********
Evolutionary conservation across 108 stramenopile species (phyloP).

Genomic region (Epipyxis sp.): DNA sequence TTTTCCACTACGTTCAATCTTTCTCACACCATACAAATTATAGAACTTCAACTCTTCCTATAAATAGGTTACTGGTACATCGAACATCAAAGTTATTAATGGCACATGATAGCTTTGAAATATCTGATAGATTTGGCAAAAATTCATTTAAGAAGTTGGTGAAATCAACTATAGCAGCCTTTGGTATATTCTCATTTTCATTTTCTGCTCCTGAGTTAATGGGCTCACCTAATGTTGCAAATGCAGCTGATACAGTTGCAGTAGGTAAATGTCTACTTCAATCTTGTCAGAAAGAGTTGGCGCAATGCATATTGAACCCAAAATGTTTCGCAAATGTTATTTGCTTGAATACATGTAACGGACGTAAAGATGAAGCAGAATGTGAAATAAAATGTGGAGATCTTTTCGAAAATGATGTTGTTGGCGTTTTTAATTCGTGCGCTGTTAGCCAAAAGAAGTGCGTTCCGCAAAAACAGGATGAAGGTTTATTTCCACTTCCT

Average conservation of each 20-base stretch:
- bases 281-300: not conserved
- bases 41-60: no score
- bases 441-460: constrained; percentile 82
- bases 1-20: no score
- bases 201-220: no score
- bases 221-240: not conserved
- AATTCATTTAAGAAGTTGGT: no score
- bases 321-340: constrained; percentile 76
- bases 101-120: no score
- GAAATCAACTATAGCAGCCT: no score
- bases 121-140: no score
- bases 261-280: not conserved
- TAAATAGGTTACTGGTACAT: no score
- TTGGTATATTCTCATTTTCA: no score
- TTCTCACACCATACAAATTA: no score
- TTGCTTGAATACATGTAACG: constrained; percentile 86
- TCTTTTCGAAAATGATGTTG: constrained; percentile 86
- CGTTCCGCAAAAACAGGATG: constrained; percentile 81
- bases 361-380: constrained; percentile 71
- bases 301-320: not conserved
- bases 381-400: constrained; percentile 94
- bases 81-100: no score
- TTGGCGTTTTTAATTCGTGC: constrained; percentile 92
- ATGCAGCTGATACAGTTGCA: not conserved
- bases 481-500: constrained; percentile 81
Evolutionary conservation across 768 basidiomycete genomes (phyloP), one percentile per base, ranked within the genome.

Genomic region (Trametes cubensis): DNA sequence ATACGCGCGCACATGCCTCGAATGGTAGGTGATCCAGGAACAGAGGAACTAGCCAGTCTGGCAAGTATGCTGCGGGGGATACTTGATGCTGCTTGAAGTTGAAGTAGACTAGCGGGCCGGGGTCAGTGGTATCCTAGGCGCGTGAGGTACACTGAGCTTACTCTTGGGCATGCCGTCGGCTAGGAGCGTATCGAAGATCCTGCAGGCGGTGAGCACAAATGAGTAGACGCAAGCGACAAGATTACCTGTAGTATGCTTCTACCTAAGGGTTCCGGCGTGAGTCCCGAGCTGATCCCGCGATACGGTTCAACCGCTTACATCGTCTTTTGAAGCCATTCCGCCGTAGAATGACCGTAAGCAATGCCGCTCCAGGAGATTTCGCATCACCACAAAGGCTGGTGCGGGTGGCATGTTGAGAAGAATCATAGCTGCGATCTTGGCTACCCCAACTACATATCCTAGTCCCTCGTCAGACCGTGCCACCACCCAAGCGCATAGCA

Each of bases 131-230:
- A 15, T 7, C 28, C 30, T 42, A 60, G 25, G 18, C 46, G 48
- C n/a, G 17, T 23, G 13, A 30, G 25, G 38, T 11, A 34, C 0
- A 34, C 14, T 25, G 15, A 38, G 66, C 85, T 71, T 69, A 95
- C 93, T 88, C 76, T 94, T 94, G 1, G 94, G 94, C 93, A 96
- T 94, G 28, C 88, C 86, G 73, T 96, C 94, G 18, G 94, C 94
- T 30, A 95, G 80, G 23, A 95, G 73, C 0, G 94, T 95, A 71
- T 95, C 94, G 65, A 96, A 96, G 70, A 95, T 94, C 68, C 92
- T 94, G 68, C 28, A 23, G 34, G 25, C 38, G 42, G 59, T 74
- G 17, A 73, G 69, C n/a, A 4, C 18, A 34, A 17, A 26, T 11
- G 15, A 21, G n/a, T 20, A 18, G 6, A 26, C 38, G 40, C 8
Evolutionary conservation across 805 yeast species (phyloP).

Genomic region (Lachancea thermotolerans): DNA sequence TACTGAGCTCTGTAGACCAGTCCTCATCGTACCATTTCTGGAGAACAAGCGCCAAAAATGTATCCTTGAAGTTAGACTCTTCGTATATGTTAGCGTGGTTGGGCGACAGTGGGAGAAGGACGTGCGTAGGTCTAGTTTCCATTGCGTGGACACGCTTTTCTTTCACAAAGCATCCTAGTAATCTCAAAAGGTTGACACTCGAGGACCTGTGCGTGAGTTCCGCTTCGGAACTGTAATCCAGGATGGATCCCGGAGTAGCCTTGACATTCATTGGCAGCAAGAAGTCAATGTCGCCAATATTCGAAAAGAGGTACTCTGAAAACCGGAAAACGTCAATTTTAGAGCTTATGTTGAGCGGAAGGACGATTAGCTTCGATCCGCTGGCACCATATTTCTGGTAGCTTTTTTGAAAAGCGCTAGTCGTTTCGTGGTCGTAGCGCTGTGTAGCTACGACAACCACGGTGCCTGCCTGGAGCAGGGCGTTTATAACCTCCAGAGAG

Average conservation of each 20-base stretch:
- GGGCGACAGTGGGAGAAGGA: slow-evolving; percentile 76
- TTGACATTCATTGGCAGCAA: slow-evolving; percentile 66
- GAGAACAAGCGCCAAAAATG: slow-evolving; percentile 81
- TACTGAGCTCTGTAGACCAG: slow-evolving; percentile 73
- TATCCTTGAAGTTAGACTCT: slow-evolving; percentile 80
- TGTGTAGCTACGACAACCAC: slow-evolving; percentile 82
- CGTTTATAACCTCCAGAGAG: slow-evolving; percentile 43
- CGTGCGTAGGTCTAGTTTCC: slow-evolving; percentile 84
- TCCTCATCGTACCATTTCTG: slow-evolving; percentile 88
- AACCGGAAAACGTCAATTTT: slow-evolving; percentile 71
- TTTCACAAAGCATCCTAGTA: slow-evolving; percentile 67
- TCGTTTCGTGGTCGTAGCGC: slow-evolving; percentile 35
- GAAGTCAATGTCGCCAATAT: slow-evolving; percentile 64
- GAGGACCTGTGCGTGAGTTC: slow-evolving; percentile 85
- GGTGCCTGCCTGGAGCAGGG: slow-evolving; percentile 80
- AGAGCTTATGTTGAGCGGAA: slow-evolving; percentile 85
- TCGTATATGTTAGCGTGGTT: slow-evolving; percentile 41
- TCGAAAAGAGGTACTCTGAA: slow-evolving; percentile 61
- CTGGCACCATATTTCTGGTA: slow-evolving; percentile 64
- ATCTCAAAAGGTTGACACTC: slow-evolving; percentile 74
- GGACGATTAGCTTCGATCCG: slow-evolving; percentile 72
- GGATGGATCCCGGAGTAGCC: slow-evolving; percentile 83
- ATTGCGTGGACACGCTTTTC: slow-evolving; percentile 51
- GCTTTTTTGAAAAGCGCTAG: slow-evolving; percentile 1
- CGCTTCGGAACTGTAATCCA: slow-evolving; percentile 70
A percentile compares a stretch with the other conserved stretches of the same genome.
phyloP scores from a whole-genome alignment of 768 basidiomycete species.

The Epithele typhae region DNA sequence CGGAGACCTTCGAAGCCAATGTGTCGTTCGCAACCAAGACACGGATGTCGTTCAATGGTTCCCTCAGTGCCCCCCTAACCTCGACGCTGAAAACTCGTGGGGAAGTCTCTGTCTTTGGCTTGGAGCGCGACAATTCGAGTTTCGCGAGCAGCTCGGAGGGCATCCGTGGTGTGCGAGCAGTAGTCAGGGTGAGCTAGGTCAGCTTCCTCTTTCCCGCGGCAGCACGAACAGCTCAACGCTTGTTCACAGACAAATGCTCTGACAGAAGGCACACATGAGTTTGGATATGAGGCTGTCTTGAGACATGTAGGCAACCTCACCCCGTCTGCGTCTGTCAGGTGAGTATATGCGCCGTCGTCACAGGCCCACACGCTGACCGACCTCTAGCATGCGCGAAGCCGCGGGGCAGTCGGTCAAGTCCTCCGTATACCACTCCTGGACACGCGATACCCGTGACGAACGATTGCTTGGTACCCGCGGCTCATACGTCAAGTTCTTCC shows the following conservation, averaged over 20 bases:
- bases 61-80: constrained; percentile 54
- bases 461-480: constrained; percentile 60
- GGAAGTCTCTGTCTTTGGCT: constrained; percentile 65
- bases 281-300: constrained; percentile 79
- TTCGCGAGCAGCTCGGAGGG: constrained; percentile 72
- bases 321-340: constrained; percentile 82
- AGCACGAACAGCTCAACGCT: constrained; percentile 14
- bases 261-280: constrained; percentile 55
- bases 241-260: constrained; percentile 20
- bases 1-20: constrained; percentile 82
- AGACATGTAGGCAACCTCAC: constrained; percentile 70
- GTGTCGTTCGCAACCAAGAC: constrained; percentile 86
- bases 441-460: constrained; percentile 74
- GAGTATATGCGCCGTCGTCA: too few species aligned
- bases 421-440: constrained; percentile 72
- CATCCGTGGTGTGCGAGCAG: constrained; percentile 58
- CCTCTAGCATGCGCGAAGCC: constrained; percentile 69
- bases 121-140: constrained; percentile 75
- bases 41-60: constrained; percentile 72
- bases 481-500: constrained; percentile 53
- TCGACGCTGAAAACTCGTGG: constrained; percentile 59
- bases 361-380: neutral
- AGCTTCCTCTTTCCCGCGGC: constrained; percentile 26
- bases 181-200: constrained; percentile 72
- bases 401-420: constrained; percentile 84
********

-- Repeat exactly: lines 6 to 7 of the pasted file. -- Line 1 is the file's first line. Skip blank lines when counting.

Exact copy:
- bases 441-460: constrained; percentile 82
- bases 1-20: no score